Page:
Glossary of Mutual Fund Terms

Expense Ratio

A Mutual Fund must bear some costs while running its business. As per SEBI guidelines, certain expenses that are incurred by the Mutual Fund in managing a scheme must be attributed to the scheme only. For instance, a fund house must pay a salary to the fund manager of the scheme, the Mutual Fund distributors must be paid their commissions for selling the scheme, the fund house would have incurred some marketing cost while launching the scheme and would continue to incur marketing expenses for promoting the scheme to investors. As per the SEBI guideline on expenses, all such expenses which are incurred for managing and operating the specific scheme must be allocated to the scheme.

A scheme invests the pool of investor money in certain assets which is the basket of securities it holds in its portfolio. The value of this portfolio is the value of assets held by the scheme. On the other hand, the scheme has certain expenses as explained above. Apart from the expenses listed above, the scheme also incurs transaction costs while buying and selling securities in its portfolio on a regular basis. All these costs together account for the total expense of the scheme.

In order to ensure that Mutual Funds don’t go overboard in theirs spends to manage their schemes, SEBI has set guidelines for what the expense ratio of a scheme can be. Expense ratio is the percentage of the scheme’s assets that is used up in managing and operating the scheme. All the expenses we spoke about earlier are paid for by the scheme’s assets. Since the Mutual Fund scheme’s assets are nothing but the money invested by the public, SEBI has set limits for the expense ratio so that fund houses are prudent in their spending. As per an order issued by SEBI on September 18, 2018, Mutual Funds are allowed to charge Total Expense Ratio (TER) that is linked to their Assets Under Management (AUM) as provided in the below table:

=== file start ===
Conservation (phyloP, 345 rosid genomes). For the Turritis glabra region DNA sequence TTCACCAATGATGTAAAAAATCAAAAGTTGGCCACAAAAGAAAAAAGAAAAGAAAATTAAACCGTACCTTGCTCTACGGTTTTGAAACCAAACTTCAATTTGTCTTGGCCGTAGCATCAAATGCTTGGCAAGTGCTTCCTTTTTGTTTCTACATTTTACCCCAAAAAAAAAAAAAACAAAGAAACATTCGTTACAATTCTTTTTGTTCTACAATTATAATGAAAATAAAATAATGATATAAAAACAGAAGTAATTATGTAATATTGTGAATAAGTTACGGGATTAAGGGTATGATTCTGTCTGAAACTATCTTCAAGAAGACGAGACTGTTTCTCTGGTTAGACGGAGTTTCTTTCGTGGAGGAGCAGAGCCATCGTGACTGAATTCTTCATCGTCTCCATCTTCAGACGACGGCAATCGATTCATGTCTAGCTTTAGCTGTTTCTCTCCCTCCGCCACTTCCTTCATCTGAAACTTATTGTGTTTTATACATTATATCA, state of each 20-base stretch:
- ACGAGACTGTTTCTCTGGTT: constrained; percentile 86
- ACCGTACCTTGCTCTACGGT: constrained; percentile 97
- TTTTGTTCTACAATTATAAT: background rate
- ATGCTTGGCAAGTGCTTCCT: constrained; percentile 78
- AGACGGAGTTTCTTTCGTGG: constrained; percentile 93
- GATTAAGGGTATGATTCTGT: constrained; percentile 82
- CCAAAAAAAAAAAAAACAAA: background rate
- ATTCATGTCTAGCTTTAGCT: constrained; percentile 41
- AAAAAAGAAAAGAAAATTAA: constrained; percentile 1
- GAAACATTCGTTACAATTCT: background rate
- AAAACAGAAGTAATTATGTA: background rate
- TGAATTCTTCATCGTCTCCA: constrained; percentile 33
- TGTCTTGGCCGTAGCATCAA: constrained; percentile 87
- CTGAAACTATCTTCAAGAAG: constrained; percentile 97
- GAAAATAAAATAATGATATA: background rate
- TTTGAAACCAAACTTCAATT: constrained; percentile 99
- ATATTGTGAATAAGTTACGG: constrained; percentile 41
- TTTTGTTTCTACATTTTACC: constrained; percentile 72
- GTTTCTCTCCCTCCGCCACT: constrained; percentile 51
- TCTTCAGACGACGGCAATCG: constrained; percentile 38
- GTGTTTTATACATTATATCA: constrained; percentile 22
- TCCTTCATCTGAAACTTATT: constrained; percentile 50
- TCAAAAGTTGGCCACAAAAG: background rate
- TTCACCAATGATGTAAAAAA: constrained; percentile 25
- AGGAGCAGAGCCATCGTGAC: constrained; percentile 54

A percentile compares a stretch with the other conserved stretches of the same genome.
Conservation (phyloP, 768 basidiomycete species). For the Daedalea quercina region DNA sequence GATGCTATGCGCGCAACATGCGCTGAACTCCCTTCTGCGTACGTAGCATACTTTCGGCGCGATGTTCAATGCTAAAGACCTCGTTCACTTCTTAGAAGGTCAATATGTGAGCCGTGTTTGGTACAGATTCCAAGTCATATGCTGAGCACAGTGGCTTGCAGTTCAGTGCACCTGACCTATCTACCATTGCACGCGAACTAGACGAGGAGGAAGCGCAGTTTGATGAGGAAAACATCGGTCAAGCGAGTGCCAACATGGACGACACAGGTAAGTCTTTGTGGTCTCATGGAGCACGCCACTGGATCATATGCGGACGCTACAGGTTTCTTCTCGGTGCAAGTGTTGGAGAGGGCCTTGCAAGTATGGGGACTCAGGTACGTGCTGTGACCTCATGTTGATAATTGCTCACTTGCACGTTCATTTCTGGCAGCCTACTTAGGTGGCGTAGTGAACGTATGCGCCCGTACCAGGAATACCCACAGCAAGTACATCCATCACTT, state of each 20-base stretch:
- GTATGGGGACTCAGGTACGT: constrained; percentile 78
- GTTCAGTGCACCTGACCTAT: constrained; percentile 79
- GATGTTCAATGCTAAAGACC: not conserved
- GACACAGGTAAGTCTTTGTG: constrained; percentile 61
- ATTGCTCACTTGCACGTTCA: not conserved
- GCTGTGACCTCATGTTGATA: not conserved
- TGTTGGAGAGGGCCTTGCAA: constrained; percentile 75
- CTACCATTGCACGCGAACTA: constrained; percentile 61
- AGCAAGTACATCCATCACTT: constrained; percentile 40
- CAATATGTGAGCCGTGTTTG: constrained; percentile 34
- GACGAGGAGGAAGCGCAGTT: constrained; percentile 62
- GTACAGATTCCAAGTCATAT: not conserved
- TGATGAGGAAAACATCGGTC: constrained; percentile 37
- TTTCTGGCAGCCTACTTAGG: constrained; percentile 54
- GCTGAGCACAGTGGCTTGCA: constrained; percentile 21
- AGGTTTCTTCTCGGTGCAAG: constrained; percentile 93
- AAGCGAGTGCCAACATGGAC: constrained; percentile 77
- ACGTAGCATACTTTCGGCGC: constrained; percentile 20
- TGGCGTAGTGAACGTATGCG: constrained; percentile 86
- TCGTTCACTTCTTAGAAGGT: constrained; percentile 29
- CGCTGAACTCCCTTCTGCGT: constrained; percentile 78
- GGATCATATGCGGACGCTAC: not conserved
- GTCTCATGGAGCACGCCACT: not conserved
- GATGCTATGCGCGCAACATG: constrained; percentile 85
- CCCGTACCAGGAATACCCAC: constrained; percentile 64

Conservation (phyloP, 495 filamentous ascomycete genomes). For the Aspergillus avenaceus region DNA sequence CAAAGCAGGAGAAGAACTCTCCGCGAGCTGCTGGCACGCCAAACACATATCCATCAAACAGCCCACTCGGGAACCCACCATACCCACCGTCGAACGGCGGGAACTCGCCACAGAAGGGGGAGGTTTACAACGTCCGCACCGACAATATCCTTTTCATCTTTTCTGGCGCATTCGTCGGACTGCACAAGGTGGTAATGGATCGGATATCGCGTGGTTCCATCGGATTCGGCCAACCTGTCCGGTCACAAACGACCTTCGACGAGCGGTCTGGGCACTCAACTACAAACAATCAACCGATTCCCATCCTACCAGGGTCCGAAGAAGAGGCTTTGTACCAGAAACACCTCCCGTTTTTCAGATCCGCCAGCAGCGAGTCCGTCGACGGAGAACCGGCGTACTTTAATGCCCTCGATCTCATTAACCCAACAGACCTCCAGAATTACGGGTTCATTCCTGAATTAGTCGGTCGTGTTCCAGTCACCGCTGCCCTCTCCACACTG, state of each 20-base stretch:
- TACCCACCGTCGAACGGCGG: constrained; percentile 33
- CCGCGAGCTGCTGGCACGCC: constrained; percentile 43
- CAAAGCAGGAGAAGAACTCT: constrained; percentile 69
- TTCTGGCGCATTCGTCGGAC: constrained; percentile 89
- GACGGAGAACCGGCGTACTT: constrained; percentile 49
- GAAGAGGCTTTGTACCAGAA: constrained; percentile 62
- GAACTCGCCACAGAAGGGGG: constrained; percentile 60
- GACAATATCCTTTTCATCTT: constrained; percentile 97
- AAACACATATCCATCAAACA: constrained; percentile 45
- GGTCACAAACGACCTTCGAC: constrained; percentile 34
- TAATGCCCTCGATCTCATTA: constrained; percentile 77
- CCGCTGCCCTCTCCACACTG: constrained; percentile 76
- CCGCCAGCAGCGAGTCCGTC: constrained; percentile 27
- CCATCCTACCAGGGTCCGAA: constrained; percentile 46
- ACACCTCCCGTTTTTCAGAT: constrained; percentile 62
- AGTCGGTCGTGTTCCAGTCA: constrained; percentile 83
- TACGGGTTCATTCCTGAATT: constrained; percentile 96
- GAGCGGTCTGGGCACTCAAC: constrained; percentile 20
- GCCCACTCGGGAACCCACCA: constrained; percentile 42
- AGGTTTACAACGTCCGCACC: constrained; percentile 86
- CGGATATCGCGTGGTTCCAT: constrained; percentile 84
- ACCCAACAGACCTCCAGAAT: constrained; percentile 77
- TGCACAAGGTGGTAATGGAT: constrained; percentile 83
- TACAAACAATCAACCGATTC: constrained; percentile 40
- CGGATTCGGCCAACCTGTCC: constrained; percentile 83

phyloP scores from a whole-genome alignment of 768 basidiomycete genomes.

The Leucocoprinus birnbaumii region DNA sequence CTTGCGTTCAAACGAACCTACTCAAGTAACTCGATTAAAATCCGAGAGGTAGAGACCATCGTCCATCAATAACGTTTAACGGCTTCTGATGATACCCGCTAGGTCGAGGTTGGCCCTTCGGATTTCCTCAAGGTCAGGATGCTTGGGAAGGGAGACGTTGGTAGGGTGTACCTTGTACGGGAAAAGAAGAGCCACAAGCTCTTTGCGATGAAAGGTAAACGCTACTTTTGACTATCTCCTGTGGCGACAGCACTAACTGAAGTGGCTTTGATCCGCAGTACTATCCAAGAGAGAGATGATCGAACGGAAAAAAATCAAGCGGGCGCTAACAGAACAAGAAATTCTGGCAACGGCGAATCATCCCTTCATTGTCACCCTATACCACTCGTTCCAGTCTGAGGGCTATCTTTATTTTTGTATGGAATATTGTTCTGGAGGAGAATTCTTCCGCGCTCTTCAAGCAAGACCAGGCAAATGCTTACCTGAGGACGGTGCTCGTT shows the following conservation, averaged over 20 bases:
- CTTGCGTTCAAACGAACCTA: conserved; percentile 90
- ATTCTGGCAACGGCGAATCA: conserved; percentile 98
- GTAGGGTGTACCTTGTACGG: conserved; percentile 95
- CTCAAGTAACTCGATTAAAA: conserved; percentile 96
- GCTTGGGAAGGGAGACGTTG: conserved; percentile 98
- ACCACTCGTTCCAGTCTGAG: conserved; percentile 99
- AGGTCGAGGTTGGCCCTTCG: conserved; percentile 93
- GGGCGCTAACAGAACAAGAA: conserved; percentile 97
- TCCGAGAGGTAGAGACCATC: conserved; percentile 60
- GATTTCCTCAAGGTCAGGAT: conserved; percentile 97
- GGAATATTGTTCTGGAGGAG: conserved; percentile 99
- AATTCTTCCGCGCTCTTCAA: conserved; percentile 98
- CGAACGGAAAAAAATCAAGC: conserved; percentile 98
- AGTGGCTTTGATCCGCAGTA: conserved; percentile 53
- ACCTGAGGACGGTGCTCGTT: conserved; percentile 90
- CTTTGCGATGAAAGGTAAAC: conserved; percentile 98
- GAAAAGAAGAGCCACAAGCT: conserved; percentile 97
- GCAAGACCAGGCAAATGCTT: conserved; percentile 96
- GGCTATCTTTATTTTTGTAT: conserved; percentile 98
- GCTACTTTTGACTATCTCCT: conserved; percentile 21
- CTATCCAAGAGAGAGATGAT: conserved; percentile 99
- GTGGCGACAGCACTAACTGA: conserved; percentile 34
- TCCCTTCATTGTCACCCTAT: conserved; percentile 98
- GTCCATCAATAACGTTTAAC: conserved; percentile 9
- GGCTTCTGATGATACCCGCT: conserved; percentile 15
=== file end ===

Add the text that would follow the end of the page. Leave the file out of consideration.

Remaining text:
AUM (Crore)

TER for Equity Oriented Schemes (%)

TER for other Schemes (excluding ETFs, Index   Fund of Funds)

0 - 500

2.25

2.00

500 - 750

2.00

1.75

750 - 2000

1.75

1.50

2000 – 5000

1.60

1.35

5000 - 10,000

1.50

1.25

10,000 – 50,000

TER reduction of 0.05% for every increase of 5,000 crore AUM or part thereof

TER reduction of 0.05% for every increase of 5,000 crore AUM or part thereof

>50,000

1.05

0.08

TER of Index Funds, ETFs and Fund of Funds (FoFs) shall be maximum of 1%.

Thus, if a Mutual Fund scheme has assets worth ` 100 crore and spends ` 2 crore in managing the fund, we say the fund has an expense ratio of 2%.

Exit Load

Some Mutual Fund schemes charge an exit load on redemptions or cancellation within a stipulated time period.

Exit Load is like a penalty for premature redemptions because it is meant to discourage investors from selling their Mutual Fund investments too soon. Mutual Funds are not meant for short-term investments unless you are parking your surplus cash in a liquid fund. Since Mutual Funds are subject to market volatility, they are best suited for medium to long-term goals. Hence, most Mutual Fund schemes except liquid funds charge an exit load if investors sell their investment within the stipulated period.

Exit load is charged as a percentage and is applied on the redemption amount. If exit load is 1% then you’ll receive 99% of your redemption amount if you sell your investment before the stipulated period. Exit load as a percentage is applied on the NAV applicable to your redemption. If the NAV at the time of redemption is ` 100, you will receive only ` 99 for each unit of Mutual Fund investment you decide to redeem.

 

Ex-dividend date

When a Mutual Fund scheme declares dividend, the NAV of the scheme falls to the extent the amount of dividend was declared on the next business day, when the units of the scheme are available for trading in the market. The day when the NAV of the scheme falls by the same amount as the amount of dividend declared or capital gain distributed to investors, is called the Ex-Dividend Date.

If the NAV of a Mutual Fund scheme is ` 200 before the dividend was declared and the scheme declares a dividend of ` 20 per unit, the NAV of the scheme will fall to ` 180 on the ex-dividend date i.e. the day on which the scheme will start trading in the market at a NAV of ` 180.